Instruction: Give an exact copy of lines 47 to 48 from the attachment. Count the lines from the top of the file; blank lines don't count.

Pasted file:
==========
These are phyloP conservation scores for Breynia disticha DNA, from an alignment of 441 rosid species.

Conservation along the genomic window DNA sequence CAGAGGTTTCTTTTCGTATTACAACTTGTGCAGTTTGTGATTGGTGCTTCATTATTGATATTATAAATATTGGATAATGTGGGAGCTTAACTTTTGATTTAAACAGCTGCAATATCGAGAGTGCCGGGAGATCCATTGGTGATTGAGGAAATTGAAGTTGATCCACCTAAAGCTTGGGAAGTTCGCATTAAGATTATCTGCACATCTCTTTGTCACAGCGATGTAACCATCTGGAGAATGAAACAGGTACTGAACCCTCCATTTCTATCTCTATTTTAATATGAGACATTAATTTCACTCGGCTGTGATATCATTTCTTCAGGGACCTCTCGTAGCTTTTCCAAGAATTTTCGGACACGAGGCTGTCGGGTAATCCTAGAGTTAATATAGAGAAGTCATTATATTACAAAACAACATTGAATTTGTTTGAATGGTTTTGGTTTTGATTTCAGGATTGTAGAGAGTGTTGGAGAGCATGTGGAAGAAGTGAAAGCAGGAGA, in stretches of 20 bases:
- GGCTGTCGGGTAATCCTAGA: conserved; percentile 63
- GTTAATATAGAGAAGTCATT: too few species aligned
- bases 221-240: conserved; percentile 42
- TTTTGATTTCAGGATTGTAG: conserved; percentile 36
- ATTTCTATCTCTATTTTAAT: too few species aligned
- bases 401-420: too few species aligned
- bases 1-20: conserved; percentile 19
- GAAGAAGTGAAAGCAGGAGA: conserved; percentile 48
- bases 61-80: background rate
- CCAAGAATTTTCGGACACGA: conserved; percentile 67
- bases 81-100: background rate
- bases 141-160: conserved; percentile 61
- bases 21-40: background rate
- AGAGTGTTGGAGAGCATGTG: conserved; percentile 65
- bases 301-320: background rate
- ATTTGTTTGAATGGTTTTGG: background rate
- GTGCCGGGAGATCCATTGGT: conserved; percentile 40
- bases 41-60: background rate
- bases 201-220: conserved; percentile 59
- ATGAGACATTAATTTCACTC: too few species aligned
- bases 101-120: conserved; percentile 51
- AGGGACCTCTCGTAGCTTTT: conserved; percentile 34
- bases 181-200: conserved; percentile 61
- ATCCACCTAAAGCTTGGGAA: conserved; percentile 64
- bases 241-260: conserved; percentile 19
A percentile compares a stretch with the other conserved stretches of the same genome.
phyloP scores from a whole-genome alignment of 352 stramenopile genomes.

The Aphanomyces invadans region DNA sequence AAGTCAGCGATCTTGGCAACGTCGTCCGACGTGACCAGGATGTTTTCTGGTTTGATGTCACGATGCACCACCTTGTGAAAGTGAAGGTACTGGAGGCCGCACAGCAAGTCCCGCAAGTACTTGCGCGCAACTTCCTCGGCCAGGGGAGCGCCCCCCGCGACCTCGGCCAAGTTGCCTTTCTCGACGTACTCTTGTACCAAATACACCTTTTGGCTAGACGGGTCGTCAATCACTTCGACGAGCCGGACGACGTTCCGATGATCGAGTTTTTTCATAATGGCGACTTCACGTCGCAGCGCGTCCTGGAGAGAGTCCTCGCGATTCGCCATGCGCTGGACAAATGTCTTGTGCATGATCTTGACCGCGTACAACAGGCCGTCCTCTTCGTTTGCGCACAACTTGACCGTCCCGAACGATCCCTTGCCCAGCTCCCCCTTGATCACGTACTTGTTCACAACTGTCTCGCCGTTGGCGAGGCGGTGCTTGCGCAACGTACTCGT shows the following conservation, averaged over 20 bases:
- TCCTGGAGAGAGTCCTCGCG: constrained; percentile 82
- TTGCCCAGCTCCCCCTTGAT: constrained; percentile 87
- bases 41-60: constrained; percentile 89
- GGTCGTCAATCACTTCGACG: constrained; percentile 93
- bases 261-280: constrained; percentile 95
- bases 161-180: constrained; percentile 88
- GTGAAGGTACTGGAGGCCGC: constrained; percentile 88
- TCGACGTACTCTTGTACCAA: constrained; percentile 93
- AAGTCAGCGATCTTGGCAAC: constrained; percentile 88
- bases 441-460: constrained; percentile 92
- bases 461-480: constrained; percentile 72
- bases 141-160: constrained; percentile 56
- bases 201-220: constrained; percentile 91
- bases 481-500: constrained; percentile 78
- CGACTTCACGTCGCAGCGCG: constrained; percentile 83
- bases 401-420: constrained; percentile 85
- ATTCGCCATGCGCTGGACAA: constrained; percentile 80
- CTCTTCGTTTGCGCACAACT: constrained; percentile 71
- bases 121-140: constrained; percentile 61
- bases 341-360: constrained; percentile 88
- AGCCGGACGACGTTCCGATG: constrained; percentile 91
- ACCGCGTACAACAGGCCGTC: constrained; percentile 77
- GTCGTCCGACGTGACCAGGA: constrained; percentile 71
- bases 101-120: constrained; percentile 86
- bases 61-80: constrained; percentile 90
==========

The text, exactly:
- ATTCGCCATGCGCTGGACAA: constrained; percentile 80
- CTCTTCGTTTGCGCACAACT: constrained; percentile 71